JAN 16, 2016 02:11 PM PST

New Controlled Release Microspheres Treatment for Pulmonary Arterial Hypertenstion Patients

WRITTEN BY: Kara Marker
Pulmonary arterial hypertension (PAH), a disease without a cure that a thousand new Americans every year, requires numerous treatments per day to prevent the disease from getting worse (NIH). Together with the Pharmacy and the Chemical Biomolecular Engineering Departments of the National University of Singapore (NUS) and the Agency for Science, Technology, and Research (A*STAR), scientists have introduced a potentially life-changing treatment option that requires significantly less effort to administer daily.
 
Dr. Aparna Saigal and her team of researchers have produced “controlled release microspheres” as a new alternative treatment for PAH. This disease is passed down through generations in an autosomal dominant pattern of inheritance, and the condition is characterized by hypertension in the pulmonary artery caused by increased resistance and increased pressure due to the narrowing of small arteries (NIH).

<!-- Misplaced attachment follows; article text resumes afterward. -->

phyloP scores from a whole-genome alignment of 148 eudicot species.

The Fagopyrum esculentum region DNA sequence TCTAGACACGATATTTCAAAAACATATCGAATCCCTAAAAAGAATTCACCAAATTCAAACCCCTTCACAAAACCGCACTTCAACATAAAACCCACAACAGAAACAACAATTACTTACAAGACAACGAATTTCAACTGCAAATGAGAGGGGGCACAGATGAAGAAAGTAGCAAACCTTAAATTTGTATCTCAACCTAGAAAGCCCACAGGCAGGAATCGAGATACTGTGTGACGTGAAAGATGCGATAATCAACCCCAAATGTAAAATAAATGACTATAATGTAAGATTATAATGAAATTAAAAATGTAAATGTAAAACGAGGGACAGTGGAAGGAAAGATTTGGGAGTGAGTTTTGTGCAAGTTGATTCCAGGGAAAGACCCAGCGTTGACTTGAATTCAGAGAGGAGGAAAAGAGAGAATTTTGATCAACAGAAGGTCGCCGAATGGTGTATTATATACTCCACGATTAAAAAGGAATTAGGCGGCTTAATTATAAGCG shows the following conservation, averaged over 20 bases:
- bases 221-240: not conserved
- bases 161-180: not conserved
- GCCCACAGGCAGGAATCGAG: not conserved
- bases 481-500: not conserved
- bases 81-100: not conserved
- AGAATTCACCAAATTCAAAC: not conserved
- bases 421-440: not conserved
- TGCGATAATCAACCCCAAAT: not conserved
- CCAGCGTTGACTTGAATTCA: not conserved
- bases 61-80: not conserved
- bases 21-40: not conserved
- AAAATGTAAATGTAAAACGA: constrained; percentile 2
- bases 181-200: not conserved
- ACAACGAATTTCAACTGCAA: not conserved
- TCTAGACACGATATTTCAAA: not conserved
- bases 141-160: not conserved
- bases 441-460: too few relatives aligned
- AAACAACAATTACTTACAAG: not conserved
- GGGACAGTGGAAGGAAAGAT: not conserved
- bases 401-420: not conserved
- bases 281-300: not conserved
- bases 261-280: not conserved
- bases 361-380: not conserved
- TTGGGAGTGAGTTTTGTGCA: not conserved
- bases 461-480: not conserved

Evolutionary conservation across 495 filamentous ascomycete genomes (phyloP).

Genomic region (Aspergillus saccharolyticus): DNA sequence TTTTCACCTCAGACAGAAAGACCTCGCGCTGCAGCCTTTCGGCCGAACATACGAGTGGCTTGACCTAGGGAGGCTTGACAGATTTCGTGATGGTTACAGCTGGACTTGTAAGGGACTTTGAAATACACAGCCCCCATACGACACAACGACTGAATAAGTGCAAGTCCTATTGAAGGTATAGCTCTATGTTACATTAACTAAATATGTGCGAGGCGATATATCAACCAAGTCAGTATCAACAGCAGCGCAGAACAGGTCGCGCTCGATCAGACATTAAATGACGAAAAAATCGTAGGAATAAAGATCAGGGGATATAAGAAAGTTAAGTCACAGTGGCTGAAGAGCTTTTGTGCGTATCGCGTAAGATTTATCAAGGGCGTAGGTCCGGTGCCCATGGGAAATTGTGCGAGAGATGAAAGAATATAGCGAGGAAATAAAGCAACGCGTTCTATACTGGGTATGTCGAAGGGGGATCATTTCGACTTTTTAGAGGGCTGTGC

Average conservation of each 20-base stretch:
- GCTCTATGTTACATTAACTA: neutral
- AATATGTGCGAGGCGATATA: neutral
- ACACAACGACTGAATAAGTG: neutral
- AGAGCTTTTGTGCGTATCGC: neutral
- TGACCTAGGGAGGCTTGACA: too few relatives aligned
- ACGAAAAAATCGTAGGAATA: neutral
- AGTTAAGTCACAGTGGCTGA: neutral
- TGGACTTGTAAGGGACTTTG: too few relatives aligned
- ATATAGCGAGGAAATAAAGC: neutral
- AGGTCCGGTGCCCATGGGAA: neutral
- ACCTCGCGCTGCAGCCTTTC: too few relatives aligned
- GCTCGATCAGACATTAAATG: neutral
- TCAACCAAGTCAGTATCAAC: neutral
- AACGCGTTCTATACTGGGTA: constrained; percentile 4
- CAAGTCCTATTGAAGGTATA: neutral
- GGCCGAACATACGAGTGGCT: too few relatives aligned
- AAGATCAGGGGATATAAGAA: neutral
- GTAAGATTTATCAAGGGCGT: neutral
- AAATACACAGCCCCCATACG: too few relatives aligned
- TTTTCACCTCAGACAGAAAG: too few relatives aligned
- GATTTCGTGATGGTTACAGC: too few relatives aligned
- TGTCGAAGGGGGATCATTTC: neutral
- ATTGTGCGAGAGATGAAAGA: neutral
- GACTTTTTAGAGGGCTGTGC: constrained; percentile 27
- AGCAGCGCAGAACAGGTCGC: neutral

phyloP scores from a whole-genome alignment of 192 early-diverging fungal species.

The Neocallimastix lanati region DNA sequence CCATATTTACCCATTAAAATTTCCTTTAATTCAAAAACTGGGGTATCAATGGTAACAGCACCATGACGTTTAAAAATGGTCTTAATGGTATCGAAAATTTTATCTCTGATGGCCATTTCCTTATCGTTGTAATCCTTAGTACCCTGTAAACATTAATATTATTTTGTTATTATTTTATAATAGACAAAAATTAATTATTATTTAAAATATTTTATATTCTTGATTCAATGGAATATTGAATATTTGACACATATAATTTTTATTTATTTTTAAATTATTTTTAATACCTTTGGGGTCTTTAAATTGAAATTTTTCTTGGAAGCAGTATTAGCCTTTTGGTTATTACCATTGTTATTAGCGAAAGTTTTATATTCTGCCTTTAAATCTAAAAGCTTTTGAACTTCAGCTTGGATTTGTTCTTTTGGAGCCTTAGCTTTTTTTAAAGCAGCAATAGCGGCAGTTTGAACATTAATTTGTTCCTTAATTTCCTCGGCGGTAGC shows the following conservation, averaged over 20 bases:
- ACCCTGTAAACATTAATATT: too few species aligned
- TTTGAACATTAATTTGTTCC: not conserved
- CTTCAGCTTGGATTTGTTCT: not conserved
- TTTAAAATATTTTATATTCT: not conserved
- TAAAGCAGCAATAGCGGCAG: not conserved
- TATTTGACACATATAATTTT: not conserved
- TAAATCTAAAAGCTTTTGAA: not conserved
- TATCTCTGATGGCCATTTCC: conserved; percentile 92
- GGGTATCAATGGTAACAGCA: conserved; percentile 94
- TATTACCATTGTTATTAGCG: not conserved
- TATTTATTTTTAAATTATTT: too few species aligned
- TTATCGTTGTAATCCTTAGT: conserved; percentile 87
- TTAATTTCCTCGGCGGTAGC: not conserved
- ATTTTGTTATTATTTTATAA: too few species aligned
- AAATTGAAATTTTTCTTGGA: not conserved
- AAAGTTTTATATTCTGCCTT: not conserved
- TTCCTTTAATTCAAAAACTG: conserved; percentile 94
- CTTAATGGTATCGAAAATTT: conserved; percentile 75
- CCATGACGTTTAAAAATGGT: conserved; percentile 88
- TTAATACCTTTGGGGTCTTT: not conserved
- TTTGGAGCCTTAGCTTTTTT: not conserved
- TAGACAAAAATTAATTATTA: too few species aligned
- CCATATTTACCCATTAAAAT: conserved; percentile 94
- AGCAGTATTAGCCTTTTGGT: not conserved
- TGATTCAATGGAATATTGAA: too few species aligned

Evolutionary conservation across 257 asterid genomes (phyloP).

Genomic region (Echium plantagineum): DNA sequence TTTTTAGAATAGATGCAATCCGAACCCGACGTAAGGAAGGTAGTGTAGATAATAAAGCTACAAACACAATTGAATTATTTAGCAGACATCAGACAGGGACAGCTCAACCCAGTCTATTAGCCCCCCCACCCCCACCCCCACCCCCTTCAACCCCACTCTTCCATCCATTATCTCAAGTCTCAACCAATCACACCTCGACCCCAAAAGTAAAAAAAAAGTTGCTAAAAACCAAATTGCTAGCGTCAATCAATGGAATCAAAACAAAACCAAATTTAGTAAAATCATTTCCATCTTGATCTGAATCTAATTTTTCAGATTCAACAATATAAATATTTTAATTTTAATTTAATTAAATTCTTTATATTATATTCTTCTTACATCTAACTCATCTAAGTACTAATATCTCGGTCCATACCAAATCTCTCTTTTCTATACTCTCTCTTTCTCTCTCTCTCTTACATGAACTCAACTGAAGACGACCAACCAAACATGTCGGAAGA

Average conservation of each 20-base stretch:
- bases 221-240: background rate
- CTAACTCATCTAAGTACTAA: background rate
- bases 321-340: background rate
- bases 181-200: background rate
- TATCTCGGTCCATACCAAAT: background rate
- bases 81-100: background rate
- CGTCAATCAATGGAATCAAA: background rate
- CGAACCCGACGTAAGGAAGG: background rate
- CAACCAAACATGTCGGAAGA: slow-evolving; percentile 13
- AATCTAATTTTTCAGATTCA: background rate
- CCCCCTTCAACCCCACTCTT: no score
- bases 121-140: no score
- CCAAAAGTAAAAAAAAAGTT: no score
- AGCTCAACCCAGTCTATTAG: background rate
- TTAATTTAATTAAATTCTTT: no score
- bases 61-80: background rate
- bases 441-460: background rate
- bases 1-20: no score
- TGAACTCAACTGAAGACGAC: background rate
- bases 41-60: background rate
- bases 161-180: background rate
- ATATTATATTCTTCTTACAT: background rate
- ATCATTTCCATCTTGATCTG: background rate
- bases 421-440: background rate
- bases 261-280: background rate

Currently, PAH is treated either with intravenous infusions or inhalation solutions, both which have to be administered 6-9 times per day. To overcome limitations surrounding medication compliance, Saigal and her team wanted a treatment that did not require the patient to remember to administer it multiple times per day.
 
The microspheres Saigal created “release modifiers that reside in the lung” and is “released slowly and consistently.” Thus, the patient could potentially only be required to administer medication once or twice a day, improving the chance that they will receive all of the medication their condition requires on a daily basis.
 
Source: Bentham Science Publishers
 
 
 
About the Author
  • I am a scientific journalist and enthusiast, especially in the realm of biomedicine. I am passionate about conveying the truth in scientific phenomena and subsequently improving health and public awareness. Sometimes scientific research needs a translator to effectively communicate the scientific jargon present in significant findings. I plan to be that translating communicator, and I hope to decrease the spread of misrepresented scientific phenomena! Check out my science blog: ScienceKara.com.
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